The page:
If the batter in your car is on its last legs, it's better to change it now than be stuck on the side of the highway waiting for a tow, which can cost even more than a new battery, by the way. If you're new to the battery-changing scene, don't worry, that's what your friends here at Sherwood Ford are here for! We've put together some quick and simple instructions that are sure to guide anybody through changing the battery on their vehicle. First, let's take a look at how to tell if your battery needs to be changed.
While all batteries are different, most have a lifespan of around five years when properly maintained and cared for. There are many ways that you can care for you battery, but we'll save that for another time. If you begin to notice that your engine is cranking over slower than usual, it's typically a tell-tale sign that your battery is nearing its deathbed. If your battery seems to be running fine, but you notice cracks in it while performing battery maintenance, you should definitely look into changing it as soon as possible.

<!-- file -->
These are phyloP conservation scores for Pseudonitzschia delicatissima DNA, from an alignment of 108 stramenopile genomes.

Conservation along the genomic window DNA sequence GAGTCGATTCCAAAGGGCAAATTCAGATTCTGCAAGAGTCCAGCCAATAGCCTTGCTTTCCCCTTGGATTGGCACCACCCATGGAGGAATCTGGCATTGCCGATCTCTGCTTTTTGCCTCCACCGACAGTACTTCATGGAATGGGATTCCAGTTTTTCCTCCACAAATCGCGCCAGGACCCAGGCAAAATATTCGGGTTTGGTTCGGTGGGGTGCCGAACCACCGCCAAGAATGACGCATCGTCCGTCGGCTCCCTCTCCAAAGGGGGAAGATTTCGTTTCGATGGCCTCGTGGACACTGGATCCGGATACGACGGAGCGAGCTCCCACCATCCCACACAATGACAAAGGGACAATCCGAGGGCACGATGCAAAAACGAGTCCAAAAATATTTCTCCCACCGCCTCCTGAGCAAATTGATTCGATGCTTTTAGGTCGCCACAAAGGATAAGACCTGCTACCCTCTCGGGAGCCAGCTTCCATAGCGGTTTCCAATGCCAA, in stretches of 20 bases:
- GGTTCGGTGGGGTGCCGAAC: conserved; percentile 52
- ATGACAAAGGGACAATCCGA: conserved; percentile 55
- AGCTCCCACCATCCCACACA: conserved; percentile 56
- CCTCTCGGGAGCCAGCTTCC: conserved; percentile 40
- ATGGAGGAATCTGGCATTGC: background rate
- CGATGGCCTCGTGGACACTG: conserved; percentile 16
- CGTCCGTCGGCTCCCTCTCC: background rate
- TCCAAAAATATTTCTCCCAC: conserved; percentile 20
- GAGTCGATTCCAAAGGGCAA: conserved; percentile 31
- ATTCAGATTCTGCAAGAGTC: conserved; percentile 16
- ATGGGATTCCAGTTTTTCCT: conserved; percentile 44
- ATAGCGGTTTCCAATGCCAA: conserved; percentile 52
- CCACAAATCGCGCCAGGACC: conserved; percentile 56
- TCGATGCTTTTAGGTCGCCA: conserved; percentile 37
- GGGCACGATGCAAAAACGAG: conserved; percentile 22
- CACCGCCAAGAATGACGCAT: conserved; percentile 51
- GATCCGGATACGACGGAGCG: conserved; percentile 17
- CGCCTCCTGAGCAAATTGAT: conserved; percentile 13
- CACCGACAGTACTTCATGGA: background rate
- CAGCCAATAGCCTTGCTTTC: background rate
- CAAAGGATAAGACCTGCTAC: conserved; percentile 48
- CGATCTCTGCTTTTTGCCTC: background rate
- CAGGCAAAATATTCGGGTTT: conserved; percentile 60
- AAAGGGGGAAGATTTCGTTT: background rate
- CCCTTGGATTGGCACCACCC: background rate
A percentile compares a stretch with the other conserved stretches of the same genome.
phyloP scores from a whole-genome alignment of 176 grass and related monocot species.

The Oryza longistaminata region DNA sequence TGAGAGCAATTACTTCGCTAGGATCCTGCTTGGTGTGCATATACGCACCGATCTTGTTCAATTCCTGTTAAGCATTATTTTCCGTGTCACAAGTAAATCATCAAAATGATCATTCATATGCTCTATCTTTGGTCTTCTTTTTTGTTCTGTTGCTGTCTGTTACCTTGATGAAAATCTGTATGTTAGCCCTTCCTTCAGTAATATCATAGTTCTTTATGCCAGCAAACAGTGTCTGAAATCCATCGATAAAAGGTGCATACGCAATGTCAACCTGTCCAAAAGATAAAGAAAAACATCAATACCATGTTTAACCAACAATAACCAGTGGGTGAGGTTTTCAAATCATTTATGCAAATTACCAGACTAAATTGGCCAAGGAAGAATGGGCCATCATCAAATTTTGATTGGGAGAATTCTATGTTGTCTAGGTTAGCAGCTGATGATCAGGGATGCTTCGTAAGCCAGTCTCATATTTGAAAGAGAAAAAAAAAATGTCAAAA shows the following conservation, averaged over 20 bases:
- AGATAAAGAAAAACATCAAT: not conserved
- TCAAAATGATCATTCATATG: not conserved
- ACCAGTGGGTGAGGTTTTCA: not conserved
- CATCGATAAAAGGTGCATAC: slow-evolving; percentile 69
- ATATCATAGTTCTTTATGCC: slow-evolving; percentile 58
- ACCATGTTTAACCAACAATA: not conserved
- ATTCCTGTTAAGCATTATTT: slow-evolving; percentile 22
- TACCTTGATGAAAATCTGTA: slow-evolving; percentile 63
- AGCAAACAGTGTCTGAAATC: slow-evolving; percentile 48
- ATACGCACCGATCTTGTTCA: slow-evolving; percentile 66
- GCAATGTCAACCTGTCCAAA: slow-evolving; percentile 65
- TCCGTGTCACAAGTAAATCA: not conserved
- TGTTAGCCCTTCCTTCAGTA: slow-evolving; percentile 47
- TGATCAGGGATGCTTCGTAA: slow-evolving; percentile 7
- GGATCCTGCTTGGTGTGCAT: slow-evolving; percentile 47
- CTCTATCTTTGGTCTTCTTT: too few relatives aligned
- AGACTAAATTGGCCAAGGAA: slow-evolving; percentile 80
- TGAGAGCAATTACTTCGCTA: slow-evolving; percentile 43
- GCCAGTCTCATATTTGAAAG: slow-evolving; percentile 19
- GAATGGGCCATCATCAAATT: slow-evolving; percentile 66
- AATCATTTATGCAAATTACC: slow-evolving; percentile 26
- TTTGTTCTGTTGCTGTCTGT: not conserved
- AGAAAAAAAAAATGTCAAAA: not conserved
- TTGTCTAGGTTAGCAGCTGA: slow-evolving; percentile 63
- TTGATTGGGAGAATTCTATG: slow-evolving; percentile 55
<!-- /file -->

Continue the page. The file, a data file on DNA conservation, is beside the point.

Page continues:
When it's time to change your battery, you must first remove the cables. Whenever you take off the cables on your battery for whatever reason, it's imperative to always be sure to take the negative cable off first. If you take the positive cable off first, it can cause arching to occur between your wrenches and a nearby ground, and that's not good. Another good thing to remember is that you should always replace your battery with one that has a higher rating than the original.
After you've got the cables off, use a heavy-duty strap to lift the battery out of its compartment. Batteries are heavier than you would think, and a good way to ensure that all the harmful acid inside doesn't spill all over is to use a heavy-duty strap. Once you've got the old battery out, clean the battery tray or replace it if it's badly corroded. You want to make sure your new battery has a safe place to live.
Once you've done that, carefully lower the new battery into the tray. Once it's in the correct position, connect the hold-down clamp and connect the positive cable first, not the negative. Before you fasten the cable clamps to the battery posts, rub a little petroleum jelly on them to help slow corrosion. Most batteries are around 75% charged when you buy them, so just make sure to check its level to see if you need to charge it before starting your car.